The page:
Roman Catholic Canon Lawyer Disputes News Headlines Claiming New Vatican Rules Remove Virginity Requirement for ‘Brides of Christ’

A Roman Catholic canon lawyer, who’s also a consecrated virgin, is disputing news headlines claiming that new Vatican guidelines on consecrated virgins, also known as “brides of Christ,” will now allow women who are not virgins to join the order.

The Guardian and other media outlets have written about the “shock” over new instructions the Vatican’s Congregation for Institutes of Consecrated Life and Societies of Apostolic Life published on July 4, which seem to leave room for the “order of virgins” to not actually be virgins.

Paragraph No.88 of the document states that “it should be kept in mind that the call to give witness to the Church’s virginal, spousal and fruitful love for Christ is not reducible to the symbol of physical integrity.

“Thus to have kept her body in perfect continence or to have practiced the virtue of chastity in an exemplary way, while of great importance with regard to the discernment, are not essential prerequisites in the absence of which admittance to consecration is not possible,” it adds.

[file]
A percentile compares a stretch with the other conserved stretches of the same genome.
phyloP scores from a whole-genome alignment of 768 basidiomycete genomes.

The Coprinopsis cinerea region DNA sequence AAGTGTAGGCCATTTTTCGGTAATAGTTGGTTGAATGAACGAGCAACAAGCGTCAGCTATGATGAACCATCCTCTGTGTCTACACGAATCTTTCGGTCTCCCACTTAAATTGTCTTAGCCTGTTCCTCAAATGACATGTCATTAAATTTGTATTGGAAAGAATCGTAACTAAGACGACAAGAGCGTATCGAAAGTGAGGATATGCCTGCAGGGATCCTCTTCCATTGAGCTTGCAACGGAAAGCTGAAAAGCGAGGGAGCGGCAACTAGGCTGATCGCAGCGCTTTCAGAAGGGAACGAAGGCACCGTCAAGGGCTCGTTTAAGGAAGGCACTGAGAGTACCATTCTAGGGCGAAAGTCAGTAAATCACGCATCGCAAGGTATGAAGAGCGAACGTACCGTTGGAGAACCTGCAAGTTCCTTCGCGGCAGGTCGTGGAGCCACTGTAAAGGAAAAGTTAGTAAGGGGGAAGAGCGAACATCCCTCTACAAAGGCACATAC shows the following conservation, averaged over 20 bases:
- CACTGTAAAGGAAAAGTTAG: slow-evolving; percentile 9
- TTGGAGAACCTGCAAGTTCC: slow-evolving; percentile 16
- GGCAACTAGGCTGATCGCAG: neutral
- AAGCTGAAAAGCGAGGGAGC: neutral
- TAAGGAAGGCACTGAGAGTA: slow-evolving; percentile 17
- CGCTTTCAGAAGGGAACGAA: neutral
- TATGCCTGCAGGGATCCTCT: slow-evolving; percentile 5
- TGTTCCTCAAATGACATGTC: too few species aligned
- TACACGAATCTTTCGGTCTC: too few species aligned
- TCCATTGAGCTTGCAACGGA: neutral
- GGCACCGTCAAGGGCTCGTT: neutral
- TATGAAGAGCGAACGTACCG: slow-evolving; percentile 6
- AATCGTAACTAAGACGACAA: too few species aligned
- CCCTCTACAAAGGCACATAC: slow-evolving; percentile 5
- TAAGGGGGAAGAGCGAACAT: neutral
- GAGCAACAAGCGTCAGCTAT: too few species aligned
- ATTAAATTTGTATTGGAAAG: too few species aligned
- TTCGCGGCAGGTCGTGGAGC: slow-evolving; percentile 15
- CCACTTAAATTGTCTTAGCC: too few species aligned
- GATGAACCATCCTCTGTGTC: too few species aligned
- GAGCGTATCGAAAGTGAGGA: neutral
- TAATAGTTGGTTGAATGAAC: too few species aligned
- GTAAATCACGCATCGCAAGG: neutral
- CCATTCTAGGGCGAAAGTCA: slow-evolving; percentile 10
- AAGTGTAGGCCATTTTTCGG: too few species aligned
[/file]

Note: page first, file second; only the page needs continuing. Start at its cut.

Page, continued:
The U.S. Association of Consecrated Virgins criticized the wording of the document, calling it “intentionally convoluted and confusing” in a statement.

The association said that any implication that physical virginity might not be an essential prerequisite is “shocking.”

“The entire tradition of the Church has firmly upheld that a woman must have received the gift of virginity — that is, both material and formal (physical and spiritual) — in order to receive the consecration of virgins,” the statement added.

Jenna Cooper, a Minnesota-based canon lawyer and consecrated virgin with the Archdiocese of New York, told the Catholic News Agency on Monday that the Vatican document needs to be carefully read, however.

“I don’t see this as saying non-virgins can be virgins. I see this as saying in cases where there is a real question, it errs on the side of walking with women in individual cases for further discernment, as opposed to having a hard-dividing line to exclude women from this vocation,” Cooper said.

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Source: Christian Post